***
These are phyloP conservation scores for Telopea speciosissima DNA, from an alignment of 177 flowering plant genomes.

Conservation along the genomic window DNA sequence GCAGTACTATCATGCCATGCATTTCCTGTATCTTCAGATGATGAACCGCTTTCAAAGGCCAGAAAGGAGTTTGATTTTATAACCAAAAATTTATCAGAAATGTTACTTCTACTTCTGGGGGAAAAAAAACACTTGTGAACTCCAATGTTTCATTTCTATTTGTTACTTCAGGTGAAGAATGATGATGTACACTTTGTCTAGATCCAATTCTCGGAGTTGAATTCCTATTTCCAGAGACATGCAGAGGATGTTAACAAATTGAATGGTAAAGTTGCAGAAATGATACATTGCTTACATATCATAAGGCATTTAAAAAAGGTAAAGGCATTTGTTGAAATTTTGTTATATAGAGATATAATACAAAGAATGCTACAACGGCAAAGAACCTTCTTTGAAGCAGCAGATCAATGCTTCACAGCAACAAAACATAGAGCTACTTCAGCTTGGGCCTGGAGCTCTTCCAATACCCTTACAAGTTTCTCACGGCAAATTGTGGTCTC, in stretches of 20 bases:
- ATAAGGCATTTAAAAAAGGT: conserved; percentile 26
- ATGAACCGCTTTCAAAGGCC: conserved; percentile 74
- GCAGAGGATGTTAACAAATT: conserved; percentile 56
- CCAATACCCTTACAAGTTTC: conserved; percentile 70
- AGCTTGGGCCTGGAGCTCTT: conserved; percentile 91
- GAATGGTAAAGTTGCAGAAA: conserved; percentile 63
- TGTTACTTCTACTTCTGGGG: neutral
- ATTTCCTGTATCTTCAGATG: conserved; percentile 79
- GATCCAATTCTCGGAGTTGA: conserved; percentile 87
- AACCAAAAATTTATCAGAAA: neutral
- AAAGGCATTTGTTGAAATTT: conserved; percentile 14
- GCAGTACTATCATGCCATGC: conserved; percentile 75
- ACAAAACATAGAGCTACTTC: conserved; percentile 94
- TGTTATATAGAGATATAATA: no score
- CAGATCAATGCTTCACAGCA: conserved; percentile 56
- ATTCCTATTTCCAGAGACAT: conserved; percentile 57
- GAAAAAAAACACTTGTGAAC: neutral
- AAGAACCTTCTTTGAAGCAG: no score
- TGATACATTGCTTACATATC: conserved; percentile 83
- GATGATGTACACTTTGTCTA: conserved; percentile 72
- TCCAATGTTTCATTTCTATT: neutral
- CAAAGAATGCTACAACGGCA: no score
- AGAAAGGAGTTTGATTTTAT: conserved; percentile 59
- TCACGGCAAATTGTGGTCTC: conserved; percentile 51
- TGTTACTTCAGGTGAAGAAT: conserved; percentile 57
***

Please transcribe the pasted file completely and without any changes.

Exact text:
These are phyloP conservation scores for Telopea speciosissima DNA, from an alignment of 177 flowering plant genomes.

Conservation along the genomic window DNA sequence GCAGTACTATCATGCCATGCATTTCCTGTATCTTCAGATGATGAACCGCTTTCAAAGGCCAGAAAGGAGTTTGATTTTATAACCAAAAATTTATCAGAAATGTTACTTCTACTTCTGGGGGAAAAAAAACACTTGTGAACTCCAATGTTTCATTTCTATTTGTTACTTCAGGTGAAGAATGATGATGTACACTTTGTCTAGATCCAATTCTCGGAGTTGAATTCCTATTTCCAGAGACATGCAGAGGATGTTAACAAATTGAATGGTAAAGTTGCAGAAATGATACATTGCTTACATATCATAAGGCATTTAAAAAAGGTAAAGGCATTTGTTGAAATTTTGTTATATAGAGATATAATACAAAGAATGCTACAACGGCAAAGAACCTTCTTTGAAGCAGCAGATCAATGCTTCACAGCAACAAAACATAGAGCTACTTCAGCTTGGGCCTGGAGCTCTTCCAATACCCTTACAAGTTTCTCACGGCAAATTGTGGTCTC, in stretches of 20 bases:
- ATAAGGCATTTAAAAAAGGT: conserved; percentile 26
- ATGAACCGCTTTCAAAGGCC: conserved; percentile 74
- GCAGAGGATGTTAACAAATT: conserved; percentile 56
- CCAATACCCTTACAAGTTTC: conserved; percentile 70
- AGCTTGGGCCTGGAGCTCTT: conserved; percentile 91
- GAATGGTAAAGTTGCAGAAA: conserved; percentile 63
- TGTTACTTCTACTTCTGGGG: neutral
- ATTTCCTGTATCTTCAGATG: conserved; percentile 79
- GATCCAATTCTCGGAGTTGA: conserved; percentile 87
- AACCAAAAATTTATCAGAAA: neutral
- AAAGGCATTTGTTGAAATTT: conserved; percentile 14
- GCAGTACTATCATGCCATGC: conserved; percentile 75
- ACAAAACATAGAGCTACTTC: conserved; percentile 94
- TGTTATATAGAGATATAATA: no score
- CAGATCAATGCTTCACAGCA: conserved; percentile 56
- ATTCCTATTTCCAGAGACAT: conserved; percentile 57
- GAAAAAAAACACTTGTGAAC: neutral
- AAGAACCTTCTTTGAAGCAG: no score
- TGATACATTGCTTACATATC: conserved; percentile 83
- GATGATGTACACTTTGTCTA: conserved; percentile 72
- TCCAATGTTTCATTTCTATT: neutral
- CAAAGAATGCTACAACGGCA: no score
- AGAAAGGAGTTTGATTTTAT: conserved; percentile 59
- TCACGGCAAATTGTGGTCTC: conserved; percentile 51
- TGTTACTTCAGGTGAAGAAT: conserved; percentile 57